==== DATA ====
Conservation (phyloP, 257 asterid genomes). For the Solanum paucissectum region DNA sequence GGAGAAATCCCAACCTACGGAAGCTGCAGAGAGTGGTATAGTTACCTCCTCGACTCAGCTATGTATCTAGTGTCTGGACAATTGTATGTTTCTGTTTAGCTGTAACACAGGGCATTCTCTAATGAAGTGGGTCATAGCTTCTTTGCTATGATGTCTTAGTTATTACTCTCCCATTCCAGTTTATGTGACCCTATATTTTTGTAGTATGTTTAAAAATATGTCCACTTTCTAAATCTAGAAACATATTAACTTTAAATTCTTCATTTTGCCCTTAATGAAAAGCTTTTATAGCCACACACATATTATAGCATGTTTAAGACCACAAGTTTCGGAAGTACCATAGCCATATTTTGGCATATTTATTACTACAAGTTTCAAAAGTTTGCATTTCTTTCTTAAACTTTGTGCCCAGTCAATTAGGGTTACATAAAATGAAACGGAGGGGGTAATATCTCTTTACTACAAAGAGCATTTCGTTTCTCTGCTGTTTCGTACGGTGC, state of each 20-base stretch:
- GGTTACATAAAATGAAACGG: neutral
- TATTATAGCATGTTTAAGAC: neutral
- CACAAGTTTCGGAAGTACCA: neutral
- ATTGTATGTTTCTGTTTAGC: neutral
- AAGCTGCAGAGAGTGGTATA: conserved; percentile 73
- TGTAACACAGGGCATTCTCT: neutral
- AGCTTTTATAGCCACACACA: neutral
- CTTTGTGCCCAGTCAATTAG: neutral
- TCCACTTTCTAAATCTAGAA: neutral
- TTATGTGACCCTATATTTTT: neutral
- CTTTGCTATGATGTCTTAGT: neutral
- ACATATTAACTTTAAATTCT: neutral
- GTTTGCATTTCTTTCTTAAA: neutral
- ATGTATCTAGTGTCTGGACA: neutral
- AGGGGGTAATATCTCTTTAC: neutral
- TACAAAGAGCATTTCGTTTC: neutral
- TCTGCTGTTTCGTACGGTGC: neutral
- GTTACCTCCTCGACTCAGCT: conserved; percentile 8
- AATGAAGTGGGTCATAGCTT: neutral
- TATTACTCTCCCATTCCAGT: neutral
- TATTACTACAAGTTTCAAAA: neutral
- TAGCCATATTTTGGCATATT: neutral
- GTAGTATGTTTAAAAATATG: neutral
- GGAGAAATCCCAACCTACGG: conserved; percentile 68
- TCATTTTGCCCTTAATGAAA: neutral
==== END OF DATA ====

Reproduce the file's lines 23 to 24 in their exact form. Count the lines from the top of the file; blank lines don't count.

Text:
- TAGCCATATTTTGGCATATT: neutral
- GTAGTATGTTTAAAAATATG: neutral